28 October 2022 | Science conversation
Half the health-care facilities in the world do not have basic hygiene services. What are the points when you are most at risk of infection at a health-care facility? How can you lower your risk of infection? WHO’s Dr Richard Johnston explains in Science in 5.
What are the points at which patients are at risk of infection in health-care facilities? What is the status of water, sanitation and hygiene in health-care facilities? And what can health care providers and patients do to minimize the risk of infection?
Welcome, Rick. Let's start with the points at which a patient is most at risk of infection in a health-care facility.
Dr Richard Johnston
Well, some of the highest risk places are in intensive locations like an operating theatre. But even in other locations, it is possible for patients to pick up an infection. Especially if health care workers are moving back and forth from higher risk settings to lower risk ones because they can actually transport bacteria and viruses on their hands.
And that's why one of the most important measures for infection prevention and control is for health care workers to practice proper hand hygiene. And that just means regularly cleaning their hands wherever they're interacting with patients.
Now, to do this, of course, they need to have access to plenty of water and soap. And also alcohol rubs can be very useful because they're quicker and easier for staff to use.
And hand hygiene, it is important to protect patients and their caregivers and visitors, but also health care workers themselves, because doctors, nurses and other staff in health-care facilities are very vulnerable to getting infections through all the contacts that they have with sick people.
Rick, talk to us about the latest WHO report which describes the status of health-care facilities when it comes to water, sanitation and hygiene.
Dr Richard Johnston
Sure. Well, this report, jointly published by WHO and UNICEF, covers water, sanitation and hygiene, as well as waste management and environmental cleaning services in health-care facilities throughout the world.
And for me, the most shocking finding in the report was that only half of health-care facilities worldwide had basic hygiene services. And that just means having handwashing facilities where patients receive care as well as in bathrooms.
So besides health workers cleaning their hands regularly, it is also important for patients and visitors to be able to wash their hands when they use the bathroom. And that's just not possible in about half of the health-care facilities in the world today.
And as you might expect, the situation is even worse in the least developed countries, where only a third of health-care facilities have basic hygiene services. There was some better news in the report about water. We found that 78% of health-care facilities had a water supply available on premises.
But those data don't tell us if that water is actually clean and safe or if there's enough of it to meet all of the needs in the health care setting and all the different locations within the health centre.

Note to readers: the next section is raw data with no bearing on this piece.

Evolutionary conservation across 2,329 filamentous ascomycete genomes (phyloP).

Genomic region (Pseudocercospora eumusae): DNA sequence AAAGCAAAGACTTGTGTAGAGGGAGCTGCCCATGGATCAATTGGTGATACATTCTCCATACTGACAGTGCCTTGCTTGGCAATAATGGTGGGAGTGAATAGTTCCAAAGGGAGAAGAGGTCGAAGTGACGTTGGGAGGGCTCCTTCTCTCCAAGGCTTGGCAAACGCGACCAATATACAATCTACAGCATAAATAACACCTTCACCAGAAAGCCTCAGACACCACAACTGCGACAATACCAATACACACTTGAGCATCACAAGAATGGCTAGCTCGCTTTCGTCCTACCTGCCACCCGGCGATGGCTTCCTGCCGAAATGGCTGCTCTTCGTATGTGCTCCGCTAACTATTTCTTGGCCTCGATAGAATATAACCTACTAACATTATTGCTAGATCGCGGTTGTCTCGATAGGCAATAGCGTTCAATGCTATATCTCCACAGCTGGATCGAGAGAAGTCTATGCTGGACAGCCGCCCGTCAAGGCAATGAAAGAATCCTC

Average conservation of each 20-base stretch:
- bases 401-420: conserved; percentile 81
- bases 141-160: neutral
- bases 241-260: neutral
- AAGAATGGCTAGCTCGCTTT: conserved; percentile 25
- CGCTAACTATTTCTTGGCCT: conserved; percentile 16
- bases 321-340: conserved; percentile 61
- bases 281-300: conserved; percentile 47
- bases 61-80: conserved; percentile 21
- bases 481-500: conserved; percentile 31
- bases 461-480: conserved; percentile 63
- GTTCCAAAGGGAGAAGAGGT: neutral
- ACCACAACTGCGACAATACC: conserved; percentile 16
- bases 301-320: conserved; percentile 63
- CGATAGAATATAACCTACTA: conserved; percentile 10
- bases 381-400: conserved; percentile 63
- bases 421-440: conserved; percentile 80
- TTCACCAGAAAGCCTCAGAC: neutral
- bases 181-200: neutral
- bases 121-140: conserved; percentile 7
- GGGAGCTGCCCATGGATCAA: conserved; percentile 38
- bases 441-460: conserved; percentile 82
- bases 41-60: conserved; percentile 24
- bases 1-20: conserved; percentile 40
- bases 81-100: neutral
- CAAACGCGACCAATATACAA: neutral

We also found that two out of five hospitals globally didn't have basic waste management services. And that just means safe segregation, treatment and disposal of infectious wastes, as well as sharp materials like used needles. And we know that when there's inadequate water, sanitation and hand hygiene or poor waste management and infection prevention and control, that can lead to antimicrobial resistance, where the standard medicines that are used to treat infections become ineffective. And this is a really serious public health risk.
Dr Richard Johnston
Well, the first thing is to make sure that people take advantage of hand hygiene facilities where they're available.
So if you're in one of those half of all health-care facilities that do have water and soap or alcohol-based hand rub available, then use them and use them to clean your hands.
But it is also important for patients and their caregivers. There is something we call the multi-modal strategy, which supports cleaning hands, using the right techniques at the right times.
And this is a time proven approach to improving hand hygiene. And if the health care centre doesn't have water and soap or alcohol rub for cleaning hands, then you can complain.
It's not that expensive for hospitals and even smaller facilities to make sure that hand washing materials are available wherever patients receive care and also at toilets.
So health care managers can make sure that the resources that they do have and those are never enough to do everything they need to, but that those resources are used effectively for improving water and sanitation and hygiene and infection prevention and control.
And they can also advocate to have more resources where there are gaps. Over the past year, as we've seen in the COVID pandemic, as well as in Ebola outbreaks, that when health-care facilities don't have basic water, sanitation and hygiene services, they just can't provide safe health care.
So we need to make sure that health centres can provide quality care for all and that they're well-prepared for the next outbreak, whatever that may be, whenever it may come.